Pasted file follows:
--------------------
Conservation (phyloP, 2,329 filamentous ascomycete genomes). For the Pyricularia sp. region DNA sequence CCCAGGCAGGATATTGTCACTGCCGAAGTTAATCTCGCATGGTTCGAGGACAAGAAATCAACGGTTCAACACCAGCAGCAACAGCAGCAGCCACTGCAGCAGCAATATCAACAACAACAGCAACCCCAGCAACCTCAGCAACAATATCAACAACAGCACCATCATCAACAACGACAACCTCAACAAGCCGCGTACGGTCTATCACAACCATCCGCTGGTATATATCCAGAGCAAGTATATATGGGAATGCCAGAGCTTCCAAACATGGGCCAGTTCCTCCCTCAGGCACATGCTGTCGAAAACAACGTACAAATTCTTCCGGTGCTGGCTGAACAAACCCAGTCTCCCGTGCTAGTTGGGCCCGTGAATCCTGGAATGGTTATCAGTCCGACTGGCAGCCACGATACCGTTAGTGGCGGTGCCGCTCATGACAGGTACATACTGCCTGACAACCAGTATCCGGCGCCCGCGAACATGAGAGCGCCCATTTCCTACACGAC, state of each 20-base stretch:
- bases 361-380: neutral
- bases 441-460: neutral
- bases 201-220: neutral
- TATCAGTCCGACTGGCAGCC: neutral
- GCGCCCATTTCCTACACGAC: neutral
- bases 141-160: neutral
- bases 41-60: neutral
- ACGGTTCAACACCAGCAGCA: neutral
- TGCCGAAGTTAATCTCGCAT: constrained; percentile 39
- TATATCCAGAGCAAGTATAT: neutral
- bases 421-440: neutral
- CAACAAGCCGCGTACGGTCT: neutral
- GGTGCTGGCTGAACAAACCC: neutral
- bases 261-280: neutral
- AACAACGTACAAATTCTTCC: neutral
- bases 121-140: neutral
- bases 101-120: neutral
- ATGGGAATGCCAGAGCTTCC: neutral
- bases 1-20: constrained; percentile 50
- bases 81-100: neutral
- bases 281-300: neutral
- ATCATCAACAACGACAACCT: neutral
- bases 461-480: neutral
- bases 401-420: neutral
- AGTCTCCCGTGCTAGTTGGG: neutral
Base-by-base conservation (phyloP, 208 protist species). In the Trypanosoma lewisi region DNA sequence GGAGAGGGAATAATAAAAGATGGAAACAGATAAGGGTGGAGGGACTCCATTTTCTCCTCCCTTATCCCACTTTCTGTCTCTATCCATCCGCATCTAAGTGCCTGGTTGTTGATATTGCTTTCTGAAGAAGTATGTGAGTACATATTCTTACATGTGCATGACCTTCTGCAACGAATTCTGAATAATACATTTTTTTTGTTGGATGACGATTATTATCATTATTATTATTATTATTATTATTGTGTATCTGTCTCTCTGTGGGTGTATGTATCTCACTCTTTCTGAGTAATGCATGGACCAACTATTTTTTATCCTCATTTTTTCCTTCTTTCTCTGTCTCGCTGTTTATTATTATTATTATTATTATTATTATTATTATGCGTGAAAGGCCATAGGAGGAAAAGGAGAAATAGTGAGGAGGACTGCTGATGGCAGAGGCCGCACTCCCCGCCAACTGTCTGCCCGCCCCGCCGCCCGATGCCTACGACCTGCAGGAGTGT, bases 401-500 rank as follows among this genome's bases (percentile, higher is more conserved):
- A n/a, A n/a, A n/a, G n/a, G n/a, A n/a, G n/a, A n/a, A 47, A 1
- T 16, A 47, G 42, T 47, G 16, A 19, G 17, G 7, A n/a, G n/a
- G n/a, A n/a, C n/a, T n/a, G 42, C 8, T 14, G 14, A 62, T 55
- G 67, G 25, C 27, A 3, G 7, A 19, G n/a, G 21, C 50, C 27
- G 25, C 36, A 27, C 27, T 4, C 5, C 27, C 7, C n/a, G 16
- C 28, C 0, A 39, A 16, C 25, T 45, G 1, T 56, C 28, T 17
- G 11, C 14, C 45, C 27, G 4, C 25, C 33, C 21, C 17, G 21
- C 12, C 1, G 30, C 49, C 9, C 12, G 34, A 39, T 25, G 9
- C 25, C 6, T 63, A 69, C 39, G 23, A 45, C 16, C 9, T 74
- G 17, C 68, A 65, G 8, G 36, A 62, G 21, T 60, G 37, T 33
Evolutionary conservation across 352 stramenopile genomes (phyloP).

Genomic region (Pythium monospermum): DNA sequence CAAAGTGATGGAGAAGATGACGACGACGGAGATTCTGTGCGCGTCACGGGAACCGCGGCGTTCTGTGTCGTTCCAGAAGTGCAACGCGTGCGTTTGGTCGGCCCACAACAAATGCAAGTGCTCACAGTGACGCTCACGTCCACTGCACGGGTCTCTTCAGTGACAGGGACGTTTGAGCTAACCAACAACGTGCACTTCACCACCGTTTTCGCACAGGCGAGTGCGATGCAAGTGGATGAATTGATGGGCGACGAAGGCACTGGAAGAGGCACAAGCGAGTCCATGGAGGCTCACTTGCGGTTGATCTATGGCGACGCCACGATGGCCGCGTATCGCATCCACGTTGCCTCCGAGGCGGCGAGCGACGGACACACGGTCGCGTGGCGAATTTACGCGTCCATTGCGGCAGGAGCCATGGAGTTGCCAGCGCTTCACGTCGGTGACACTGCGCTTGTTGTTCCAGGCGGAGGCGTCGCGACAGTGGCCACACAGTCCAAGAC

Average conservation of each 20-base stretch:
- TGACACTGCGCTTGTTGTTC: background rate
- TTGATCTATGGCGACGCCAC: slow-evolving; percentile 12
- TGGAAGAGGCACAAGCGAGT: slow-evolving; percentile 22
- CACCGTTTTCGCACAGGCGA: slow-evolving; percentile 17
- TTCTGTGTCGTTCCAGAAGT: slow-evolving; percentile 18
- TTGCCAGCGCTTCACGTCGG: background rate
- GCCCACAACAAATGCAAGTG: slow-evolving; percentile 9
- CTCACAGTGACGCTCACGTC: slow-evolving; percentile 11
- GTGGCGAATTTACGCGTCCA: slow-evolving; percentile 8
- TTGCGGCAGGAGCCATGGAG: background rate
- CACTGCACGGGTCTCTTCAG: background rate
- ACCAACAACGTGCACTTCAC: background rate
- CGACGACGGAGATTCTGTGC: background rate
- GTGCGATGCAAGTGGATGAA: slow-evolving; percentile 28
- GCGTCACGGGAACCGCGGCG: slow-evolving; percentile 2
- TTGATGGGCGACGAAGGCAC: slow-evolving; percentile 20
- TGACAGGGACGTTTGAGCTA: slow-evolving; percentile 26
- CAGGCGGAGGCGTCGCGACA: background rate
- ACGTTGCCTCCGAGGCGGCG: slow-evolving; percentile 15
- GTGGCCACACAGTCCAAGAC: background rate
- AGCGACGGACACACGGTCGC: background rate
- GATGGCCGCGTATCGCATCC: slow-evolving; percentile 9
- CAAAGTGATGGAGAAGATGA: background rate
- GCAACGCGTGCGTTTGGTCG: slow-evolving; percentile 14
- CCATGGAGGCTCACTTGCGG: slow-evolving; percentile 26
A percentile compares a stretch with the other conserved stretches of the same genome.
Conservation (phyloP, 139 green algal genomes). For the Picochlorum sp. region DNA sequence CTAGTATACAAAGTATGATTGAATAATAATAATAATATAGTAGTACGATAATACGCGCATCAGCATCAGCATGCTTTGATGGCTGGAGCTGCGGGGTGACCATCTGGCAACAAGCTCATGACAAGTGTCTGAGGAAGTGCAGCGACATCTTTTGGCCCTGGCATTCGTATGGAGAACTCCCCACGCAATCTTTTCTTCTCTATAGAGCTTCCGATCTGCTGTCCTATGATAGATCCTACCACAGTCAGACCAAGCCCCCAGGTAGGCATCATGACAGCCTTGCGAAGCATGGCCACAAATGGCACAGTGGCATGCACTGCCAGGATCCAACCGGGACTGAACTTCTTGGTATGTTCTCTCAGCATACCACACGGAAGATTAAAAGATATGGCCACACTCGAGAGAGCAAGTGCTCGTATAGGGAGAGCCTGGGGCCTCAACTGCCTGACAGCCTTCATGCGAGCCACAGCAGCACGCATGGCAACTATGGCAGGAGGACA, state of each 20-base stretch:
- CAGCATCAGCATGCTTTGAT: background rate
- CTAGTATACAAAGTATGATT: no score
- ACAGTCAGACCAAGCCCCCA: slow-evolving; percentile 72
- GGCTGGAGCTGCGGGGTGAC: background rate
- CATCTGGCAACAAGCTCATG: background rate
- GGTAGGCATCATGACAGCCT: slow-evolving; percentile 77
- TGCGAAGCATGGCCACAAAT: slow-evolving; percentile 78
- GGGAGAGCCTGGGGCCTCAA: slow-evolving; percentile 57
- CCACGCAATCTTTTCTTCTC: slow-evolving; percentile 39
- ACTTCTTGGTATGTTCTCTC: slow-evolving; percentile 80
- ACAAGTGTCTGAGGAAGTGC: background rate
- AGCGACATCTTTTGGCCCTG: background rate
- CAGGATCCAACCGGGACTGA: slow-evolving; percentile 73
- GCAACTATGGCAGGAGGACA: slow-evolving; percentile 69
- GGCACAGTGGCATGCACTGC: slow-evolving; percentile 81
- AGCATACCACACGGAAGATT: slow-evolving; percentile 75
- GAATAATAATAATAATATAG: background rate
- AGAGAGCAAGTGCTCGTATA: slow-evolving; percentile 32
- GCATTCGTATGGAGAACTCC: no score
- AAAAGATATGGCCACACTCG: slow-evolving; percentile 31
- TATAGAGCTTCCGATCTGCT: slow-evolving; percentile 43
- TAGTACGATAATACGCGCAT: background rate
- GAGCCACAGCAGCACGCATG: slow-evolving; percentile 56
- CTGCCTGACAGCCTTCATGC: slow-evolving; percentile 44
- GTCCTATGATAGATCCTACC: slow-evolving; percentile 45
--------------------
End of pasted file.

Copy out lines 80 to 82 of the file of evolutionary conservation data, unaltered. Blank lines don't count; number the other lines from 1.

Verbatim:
- CAGGATCCAACCGGGACTGA: slow-evolving; percentile 73
- GCAACTATGGCAGGAGGACA: slow-evolving; percentile 69
- GGCACAGTGGCATGCACTGC: slow-evolving; percentile 81